The making of a Top Plant takes more than machines

How do we get our plant to be a Top Plant so that we can improve our competitive position in global manufacturing? Many manufacturers apply various tools and strategies to achieve this, while others simply move to other countries to get cheaper labor. But is this really working? There are more important issues to address than the tools themselves: leadership, alignment, teamwork, innovation...

12/01/2006


How do we get our plant to be a Top Plant so that we can improve our competitive position in global manufacturing? Many manufacturers apply various tools and strategies to achieve this, while others simply move to other countries to get cheaper labor. But is this really working?

There are more important issues to address than the tools themselves: leadership, alignment, teamwork, innovation %%MDASSML%% including at the shop floor level and change management. And, there are numerous studies that indicate doing cost cutting to get lower costs simply does not work (I haven’t found any that say otherwise). Costs will come down if you get your practices, processes and systems right, but cost-cutting is typically neither effective nor sustainable.

Here are a few sustainable ways to put any plant on the road to becoming a Top Plant:

Leadership %%MDASSML%% Leaders set the example and have the courage to support and defend their basic values and principles. Leaders are trustworthy and true to their word and principles, thus creating a sense of trust. Leaders convey an overall vision and sense of purpose, while firmly grounded in reality. Leaders have a passion for excellence, set high work and ethical standards and create a caring yet disciplined environment. Finally, and perhaps most importantly, leaders put people first, treating them with dignity, respect and appreciation. Put simply, leaders create an environment where others want to follow them. How many corporate 'leaders’ create this kind of environment? My experience has been that very few do %%MDASSML%% except for Top Plants.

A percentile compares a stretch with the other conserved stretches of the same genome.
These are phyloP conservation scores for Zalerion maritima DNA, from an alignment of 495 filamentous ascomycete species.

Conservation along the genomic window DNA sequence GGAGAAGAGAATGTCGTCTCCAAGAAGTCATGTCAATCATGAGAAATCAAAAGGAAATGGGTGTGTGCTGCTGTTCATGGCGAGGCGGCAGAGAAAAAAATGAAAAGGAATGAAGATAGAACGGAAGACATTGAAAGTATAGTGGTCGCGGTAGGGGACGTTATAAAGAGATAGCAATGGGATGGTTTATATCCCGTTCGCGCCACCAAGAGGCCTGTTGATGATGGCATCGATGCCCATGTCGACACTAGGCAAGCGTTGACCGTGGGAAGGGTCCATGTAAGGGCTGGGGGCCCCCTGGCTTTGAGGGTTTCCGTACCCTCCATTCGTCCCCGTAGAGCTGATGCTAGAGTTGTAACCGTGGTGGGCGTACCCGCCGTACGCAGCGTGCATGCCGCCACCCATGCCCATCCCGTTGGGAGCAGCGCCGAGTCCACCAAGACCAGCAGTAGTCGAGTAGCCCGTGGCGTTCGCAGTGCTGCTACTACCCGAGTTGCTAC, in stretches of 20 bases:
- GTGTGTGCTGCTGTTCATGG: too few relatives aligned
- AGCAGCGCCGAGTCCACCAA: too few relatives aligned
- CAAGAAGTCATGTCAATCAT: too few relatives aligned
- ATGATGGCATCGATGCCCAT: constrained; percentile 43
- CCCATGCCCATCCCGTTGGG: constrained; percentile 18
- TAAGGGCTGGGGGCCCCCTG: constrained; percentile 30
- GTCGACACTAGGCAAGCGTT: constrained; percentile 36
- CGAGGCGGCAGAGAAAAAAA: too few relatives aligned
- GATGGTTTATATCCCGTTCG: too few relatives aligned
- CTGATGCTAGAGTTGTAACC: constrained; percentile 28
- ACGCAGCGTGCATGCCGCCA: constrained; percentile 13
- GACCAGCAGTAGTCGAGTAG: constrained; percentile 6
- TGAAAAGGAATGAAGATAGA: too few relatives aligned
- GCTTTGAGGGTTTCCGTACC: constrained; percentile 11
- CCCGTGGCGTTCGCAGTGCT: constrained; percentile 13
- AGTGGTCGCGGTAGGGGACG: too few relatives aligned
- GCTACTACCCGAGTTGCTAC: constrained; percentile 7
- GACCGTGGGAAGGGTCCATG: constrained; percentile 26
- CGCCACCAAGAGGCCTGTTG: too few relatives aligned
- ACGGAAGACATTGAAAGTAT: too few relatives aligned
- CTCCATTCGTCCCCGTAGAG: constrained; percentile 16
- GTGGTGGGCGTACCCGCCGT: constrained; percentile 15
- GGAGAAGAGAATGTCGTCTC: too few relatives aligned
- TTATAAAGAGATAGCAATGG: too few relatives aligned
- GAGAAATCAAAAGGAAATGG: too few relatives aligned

Alignment %%MDASSML%% A recent employee survey by Harris Interactive Research found:

  • 20% of employees were enthusiastic about organizational goals

  • 20% saw a clear connection between their tasks and organizational goals

  • 15% felt the organization enabled them to achieve their goals

  • 15% felt they were in a high-trust environment

  • 13% felt there was a high-trust, highly cooperative working relationships with other groups or departments.

    • Even if the survey was wrong, and the numbers are twice as good as this, it still speaks poorly of most organizations’ ability to align its people to a common strategy and set of goals. I agree wholeheartedly with Peter Wickens, author of “The Ascendant Organization,” that one of the most important things a CEO can do is to align the organization. Top Plants are well-aligned.

      Teamwork %%MDASSML%% My experience has been that effective teams require:

      • Clear purpose and direction, including a sense of meaning aligned to corporate strategy

      • Boundaries for the empowerment given, but self determination within those boundaries

      • Openness and honesty in working as a team and rules of conduct for that

      • Verification of skills to operate within the boundaries, or training needs thereto

      • Measurement of effectiveness as to its impact on the business

      • Continuing feedback and support from the team’s sponsor

      • Flexibility to address changing needs, e.g., boundaries, training, measures, etc.